What is the cause of noise-induced deafness?

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Various fashions are popular in modern society, including dancing in discos, singing in KTVs, and playing games in noisy entertainment halls. As everyone knows, when they are immersed in endless noise and enjoy it, they do not know that there are endless dangers hidden in it. Long-term exposure to high-intensity sound can lead to hearing weakness, ear fatigue, and even deafness.



What is the cause of noise-induced deafness?

Noise-induced deafness is sensorineural hearing loss. Hearing loss occurs due to prolonged exposure to noisy environments and excessive sound, causing damage to the cochlea of ​​the inner ear. Noise-induced hearing loss occurs when a patient's exposure causes hearing loss, which may be temporary or permanent, depending on the level or duration of exposure. Its frequency decreases, especially the hearing loss at high frequencies (especially 3-6kHz), and the hearing threshold increases.

The first thing is to identify the reasons. Staying in a noisy environment for too long and making too much noise are first of all caused by the occupational environment and work, and occupational relationship damage. Commonly seen are strong noises such as chain saws, internal combustion engines, pumps or aircraft. Both can damage the inner ear. Activities such as shooting, snowmobiling, flying, and diamond playing are often associated with noise-induced deafness. Exposure to loud noise causes hair cells in the inner ear to disappear. Although susceptibility to noise-induced deafness varies greatly between individuals, almost everyone will have hearing damage if exposed to noise of sufficient intensity for a sufficient period of time. Any noise above 85dB is damaging. Nowadays, with the continuous improvement of occupational protection work, the proportion of noise-induced deafness caused by occupational factors has gradually decreased.

But now because young people like to listen to music loudly with headphones, and now in disco and KTV environments, the sound is very loud, and looking for various sound stimulations has gradually increased non-professionalism. When the noise intensity exceeds 85 to 90dB, it will cause damage to the cochlea. Only some people are susceptible to it and are easily damaged. When the exposure time is too long, or the distance to the noise is too close, it is easy to cause noise-induced deafness. There is no good treatment for noise-induced deafness. The main thing is prevention. First of all, it is recommended that teenagers should not listen to music with headphones too much and the music should not be too loud. Just avoid going to loud entertainment venues. Overseas, some "dangerous decibel" education is done for teenagers, 1. Educate children to know the source of dangerous sounds; 2. What are the consequences of being exposed to dangerous sounds; 3. How can I protect myself from dangerous sounds.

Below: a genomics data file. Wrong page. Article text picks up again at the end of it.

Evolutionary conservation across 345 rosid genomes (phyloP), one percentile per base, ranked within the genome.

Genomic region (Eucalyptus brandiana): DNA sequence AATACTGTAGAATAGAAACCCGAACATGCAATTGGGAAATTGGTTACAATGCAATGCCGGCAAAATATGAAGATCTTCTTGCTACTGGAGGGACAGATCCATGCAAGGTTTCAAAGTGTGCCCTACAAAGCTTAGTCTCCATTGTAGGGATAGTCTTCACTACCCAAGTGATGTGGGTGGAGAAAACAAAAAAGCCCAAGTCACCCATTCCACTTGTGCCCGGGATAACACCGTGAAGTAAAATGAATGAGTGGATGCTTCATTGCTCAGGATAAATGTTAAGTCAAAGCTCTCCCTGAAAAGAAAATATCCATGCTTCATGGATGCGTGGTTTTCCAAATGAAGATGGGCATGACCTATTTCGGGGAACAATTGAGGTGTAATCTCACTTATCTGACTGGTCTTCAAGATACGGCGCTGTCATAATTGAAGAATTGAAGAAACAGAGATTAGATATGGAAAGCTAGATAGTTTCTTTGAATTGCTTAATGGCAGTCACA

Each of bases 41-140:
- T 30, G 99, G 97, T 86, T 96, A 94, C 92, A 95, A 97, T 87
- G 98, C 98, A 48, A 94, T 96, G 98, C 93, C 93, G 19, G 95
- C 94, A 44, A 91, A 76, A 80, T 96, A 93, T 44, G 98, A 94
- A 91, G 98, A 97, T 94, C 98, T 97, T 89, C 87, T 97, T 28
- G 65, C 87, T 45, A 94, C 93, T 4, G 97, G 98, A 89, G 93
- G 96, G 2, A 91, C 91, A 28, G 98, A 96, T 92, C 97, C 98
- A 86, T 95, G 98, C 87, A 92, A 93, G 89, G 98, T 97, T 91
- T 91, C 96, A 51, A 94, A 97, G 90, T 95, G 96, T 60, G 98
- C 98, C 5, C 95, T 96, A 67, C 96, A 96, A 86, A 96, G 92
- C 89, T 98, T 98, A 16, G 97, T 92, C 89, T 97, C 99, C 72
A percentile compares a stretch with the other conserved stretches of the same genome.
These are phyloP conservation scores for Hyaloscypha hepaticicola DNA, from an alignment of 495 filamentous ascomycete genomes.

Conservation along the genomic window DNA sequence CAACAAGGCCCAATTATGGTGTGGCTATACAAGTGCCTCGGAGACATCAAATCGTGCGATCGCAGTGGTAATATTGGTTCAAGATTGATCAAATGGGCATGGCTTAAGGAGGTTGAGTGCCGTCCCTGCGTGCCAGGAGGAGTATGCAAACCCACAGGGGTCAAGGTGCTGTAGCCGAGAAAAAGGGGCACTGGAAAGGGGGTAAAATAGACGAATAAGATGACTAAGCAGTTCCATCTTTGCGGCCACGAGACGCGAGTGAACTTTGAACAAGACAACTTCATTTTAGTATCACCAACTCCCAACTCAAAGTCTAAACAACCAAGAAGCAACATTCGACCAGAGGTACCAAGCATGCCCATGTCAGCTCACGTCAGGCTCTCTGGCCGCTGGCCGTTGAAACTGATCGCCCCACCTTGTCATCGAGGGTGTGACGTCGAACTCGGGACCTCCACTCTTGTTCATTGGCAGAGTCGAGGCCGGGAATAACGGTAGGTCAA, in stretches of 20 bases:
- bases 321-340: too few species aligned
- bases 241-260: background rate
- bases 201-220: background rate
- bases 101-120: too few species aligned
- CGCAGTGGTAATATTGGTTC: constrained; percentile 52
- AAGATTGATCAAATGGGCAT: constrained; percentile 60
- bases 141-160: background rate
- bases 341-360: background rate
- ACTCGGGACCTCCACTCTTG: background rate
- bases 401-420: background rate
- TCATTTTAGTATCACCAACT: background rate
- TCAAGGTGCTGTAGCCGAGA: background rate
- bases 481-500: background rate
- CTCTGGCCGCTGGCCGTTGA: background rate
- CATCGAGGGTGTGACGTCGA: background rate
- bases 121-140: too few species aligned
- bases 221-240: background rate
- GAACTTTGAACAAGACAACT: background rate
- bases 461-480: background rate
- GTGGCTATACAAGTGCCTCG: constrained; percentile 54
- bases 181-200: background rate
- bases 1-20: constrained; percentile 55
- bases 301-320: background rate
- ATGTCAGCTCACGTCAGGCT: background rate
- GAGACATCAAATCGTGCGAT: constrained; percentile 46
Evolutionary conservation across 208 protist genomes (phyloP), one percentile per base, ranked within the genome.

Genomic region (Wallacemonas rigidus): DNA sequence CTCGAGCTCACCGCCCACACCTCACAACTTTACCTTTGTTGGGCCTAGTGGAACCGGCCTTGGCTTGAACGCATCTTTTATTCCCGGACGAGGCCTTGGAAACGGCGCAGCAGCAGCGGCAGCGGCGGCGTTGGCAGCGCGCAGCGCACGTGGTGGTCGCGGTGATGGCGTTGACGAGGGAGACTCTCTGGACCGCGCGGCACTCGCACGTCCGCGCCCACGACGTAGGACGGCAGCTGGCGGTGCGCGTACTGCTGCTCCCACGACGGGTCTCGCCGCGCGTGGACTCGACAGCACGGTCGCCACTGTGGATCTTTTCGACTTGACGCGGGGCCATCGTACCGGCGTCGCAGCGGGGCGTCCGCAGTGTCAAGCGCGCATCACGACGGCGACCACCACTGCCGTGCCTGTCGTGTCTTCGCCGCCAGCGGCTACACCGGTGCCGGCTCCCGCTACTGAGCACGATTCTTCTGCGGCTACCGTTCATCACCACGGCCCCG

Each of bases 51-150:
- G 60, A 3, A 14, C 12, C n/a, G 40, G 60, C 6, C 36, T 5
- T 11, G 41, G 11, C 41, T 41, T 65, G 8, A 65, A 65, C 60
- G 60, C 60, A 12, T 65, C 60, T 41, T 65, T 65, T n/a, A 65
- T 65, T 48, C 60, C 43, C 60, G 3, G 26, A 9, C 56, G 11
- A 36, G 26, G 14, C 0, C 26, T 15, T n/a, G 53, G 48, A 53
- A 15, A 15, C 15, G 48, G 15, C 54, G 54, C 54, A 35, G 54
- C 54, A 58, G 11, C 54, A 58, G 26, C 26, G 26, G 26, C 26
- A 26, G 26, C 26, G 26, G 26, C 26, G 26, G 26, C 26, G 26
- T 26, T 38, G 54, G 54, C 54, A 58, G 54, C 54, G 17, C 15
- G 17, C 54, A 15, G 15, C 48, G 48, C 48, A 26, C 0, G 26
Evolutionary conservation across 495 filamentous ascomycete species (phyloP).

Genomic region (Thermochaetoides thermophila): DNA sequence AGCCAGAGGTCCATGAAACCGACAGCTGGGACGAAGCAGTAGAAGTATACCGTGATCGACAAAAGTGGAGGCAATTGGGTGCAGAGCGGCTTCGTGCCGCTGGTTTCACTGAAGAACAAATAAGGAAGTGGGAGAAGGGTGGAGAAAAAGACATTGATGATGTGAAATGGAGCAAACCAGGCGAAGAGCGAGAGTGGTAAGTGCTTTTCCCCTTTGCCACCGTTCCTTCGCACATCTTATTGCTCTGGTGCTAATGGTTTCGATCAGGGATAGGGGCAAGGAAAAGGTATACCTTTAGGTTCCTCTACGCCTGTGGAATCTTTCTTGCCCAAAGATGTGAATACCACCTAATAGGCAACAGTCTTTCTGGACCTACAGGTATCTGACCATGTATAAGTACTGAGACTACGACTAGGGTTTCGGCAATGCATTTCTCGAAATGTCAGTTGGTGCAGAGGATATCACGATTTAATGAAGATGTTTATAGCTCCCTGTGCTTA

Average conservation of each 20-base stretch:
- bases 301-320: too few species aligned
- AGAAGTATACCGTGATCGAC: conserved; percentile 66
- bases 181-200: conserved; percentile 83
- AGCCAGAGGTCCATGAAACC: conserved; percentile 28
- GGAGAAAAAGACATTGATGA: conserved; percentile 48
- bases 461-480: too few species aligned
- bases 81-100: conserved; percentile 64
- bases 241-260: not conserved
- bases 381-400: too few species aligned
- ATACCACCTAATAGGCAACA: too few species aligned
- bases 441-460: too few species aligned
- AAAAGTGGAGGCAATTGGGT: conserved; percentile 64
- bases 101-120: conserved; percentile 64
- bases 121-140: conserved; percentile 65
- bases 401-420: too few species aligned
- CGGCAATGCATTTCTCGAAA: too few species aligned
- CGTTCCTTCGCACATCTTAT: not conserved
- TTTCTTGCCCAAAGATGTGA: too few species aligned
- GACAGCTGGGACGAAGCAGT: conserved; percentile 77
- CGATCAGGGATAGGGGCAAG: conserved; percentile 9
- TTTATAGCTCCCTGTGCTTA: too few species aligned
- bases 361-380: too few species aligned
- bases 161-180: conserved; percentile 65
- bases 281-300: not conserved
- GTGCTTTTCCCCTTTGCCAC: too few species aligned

When the noise intensity exceeds 85-90dB, it will cause damage to the cochlea. The degree of damage is related to the following factors:
1. Noise intensity: Noise-induced ear diseaseThe frequency of deafness increases with noise intensity.
2. Noise spectrum characteristics: Under the same intensity conditions, high-frequency noise causes more damage to hearing than low-frequency noise; narrow-band noise or pure tone causes greater damage to hearing than wide-band noise.
3. Noise type: Impulse noise is more harmful than steady-state noise.
4. Exposure time and mode: Continuous exposure is more damaging than intermittent exposure; the longer the exposure period to noise, the more severe the hearing damage; the closer to the noise source, the more susceptible to hearing damage.
5. Individual susceptibility: The elderly and frail, and those who have suffered from sensorineural deafness are susceptible to noise damage; there are still divergent opinions on the impact of middle ear diseases, and some believe that the eardrum is perforated. For those with interruption of the ossicular chain, noise damage is relatively mild.


Noise-induced hearing loss is a slow, progressive hearing loss caused by long-term exposure to noise stimulation. Early symptoms include auditory fatigue and decreased hearing sensitivity, which can gradually recover after leaving the noisy environment, which is called temporary deafness. Over time, the hearing loss becomes permanent and irrecoverable, which is called permanent deafness. The audiogram shows that early hearing loss occurs in the high-frequency area, manifesting as a V-shaped decrease at 4,000Hz. The speech frequency can be normal and will not affect language communication. As the disease progresses, all frequencies will eventually decrease. At this time, hearing impairment will be felt, which is severe. The person may be completely deaf. People with sensorineural deafness and noise sensitivity should avoid working in strong noise environments. Those who are exposed to noise should have their hearing checked regularly to detect early hearing damage in a timely manner and provide appropriate treatment.

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